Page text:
104nF 50v decoupling capacitor that burns

Hi all, I am a hobbyst, i’ve made a project that uses an ATTINY85, it reads 3 digital inputs (0/1) and triggers 2 relays. It all works very well, but the decoupling capacitor i placed over the ATTINY85 VCC/GND simply burns out has soon has i power the PCB (4.3Vdc after the diode) .

Sure the boards work fine, without this capacitor, but i am puzzled by this burn out, does anyone have any clue or experience with this?

.

This is the bugger:

That is a 100nF capacitor allright. It burns out ? I have never had something like that. Perhaps it was a faulty batch... a very faulty batch, it is allmost too weird to be true. Do you have any other (ceramic) capacitor, perhaps from an old broken electronic device.

The 104 means: a '1', a '0', and 4 extra zeros in pF. That is 100000pF = 100nF

simply burns out

How do you know?

That makes no sense at all.

What are the symptoms of the "burn out"?

That 100nF capacitor is an online photo, it is not your 100nF capacitor.

The only thing that comes to mind is that it was defective. Besides being a really OLD part, it’s huge. You’d be ahead to just go out and buy 100 of the more modern Monolythic Ceramics. They are very inexpensive, 7c each.

http://www.ebay.com/itm/Kemet-C320C104M5U5CA7301-1uF-20-50V-radial-ceramic-capacitor-lot-100-/400676958218?pt=LH_DefaultDomain_0&hash=item5d4a35300a

The only time I have seen something like this happen is when something oscillated and sent too much AC current through the capacitor at a frequency where the ESR is high.

Unlikely in this case, though.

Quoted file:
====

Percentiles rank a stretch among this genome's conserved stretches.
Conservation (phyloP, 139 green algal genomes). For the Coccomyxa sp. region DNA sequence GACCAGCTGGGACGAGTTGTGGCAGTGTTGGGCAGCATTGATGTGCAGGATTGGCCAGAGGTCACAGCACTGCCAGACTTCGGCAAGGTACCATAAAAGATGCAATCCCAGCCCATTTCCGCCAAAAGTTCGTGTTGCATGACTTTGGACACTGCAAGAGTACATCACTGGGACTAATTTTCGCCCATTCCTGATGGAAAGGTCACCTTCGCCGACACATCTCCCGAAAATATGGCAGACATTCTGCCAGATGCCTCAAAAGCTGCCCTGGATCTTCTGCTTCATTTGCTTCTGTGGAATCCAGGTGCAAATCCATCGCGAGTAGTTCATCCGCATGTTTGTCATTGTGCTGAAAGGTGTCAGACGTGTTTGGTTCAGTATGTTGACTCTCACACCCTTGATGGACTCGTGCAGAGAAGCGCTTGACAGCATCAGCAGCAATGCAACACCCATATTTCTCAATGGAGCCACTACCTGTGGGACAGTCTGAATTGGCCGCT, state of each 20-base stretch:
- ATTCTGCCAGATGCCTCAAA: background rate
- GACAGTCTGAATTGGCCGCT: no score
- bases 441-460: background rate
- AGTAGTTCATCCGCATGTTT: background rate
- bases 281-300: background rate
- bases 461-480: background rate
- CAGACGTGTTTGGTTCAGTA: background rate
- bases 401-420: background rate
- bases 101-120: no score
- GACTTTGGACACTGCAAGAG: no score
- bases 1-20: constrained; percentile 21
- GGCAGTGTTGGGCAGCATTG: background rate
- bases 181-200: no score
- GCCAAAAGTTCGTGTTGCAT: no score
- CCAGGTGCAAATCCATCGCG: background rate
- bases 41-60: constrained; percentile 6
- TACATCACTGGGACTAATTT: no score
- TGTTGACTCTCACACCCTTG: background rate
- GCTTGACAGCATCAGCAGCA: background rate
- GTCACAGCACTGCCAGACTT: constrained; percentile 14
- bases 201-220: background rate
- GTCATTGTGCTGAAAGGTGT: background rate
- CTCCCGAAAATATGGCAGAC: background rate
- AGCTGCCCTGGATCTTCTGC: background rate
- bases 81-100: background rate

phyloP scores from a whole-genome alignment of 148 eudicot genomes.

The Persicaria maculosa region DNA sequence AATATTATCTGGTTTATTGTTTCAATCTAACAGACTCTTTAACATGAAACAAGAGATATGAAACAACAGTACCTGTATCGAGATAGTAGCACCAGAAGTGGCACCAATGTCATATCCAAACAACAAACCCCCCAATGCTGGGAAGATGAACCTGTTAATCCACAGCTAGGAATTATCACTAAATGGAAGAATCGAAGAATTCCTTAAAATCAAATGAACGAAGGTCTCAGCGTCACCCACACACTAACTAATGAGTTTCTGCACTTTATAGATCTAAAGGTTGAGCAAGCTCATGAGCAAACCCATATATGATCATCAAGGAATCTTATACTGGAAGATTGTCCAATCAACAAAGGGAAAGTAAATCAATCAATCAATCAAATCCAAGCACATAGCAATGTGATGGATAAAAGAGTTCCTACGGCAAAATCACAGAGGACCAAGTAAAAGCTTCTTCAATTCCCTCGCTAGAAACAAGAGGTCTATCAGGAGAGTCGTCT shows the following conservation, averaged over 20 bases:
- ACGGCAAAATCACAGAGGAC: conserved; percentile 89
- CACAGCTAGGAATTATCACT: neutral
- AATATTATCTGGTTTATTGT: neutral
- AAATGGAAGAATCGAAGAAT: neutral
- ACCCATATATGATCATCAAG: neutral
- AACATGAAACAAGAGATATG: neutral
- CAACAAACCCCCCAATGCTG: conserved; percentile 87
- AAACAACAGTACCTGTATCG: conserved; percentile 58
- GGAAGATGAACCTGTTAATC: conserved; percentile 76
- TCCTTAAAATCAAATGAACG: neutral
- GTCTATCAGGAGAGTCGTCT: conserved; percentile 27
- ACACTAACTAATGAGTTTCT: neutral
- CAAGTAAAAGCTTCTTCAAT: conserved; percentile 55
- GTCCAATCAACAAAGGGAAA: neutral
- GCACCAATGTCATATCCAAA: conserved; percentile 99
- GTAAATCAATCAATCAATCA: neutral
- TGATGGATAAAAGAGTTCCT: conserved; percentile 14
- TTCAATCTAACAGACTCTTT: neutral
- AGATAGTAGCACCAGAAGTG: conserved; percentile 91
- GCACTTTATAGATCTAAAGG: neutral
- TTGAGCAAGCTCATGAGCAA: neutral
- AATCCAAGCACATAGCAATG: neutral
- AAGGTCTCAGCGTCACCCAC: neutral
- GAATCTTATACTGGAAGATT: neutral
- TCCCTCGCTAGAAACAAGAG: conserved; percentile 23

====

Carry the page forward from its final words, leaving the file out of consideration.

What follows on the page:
fungus: That makes no sense at all.

What are the symptoms of the "burn out"?

LarryD: How do you know?

It heats up red hot, smokes (ahhh... that unique transistor toast smell... :grin: ), and burns to a crisp, totally black! (i'll take a picture of my next assembly)

The C3 capacitor is exactly the same, a 100nF and it works like a charm on the reset circuit, no heat, no smoke.

I have a bag of 100 of these, so i'll make a sample test on a few, maybe there are some faulty ones in there and maybe i got really lucky on picking them for the decoupling circuit :D

KeithRB: The only time I have seen something like this happen is when something oscillated and sent too much AC current through the capacitor at a frequency where the ESR is high.

Unlikely in this case, though.

I suspect this!

The Attiny85 is clocking at 1Mhz internal. Maybe it's injecting signal on the capacitor, making it toast.

I'm gonna try out running the PCB without the tiny to see what happens on the capacitor... Stay tunned!

Check it with an ohmmeter to make sure it is really a capacitor.

Seconded , there are components that look similar that are actually overload or fuse devices. Forget what they are called.

Many multimeters have capacitance setting as well as resistance - if your has use
both to test your batch of devices - perhaps they are not capacitors, or are rejects.

Did you buy them suspiciously cheap on eBay?

KeithRB: The only time I have seen something like this happen is when something oscillated and sent too much AC current through the capacitor at a frequency where the ESR is high. Unlikely in this case, though.

More than unlikely - it just isn't going to happen because ...

Num3: The Attiny85 is clocking at 1Mhz internal. Maybe it's injecting signal on the capacitor, making it toast.

No. The microcontroller is not capable of generating sufficient power by any means.

The capacitor is faulty. Simple as that. Test it (an ohmmeter to start with), and the rest of the batch.

I was thinking more of a power supply oscillation - still unlikely, but more power available! 8^)

I was thinking more of a power supply oscillation

That's pretty close to the reason you put the 100nF capacitor in there...

I agree... it was a faulty part.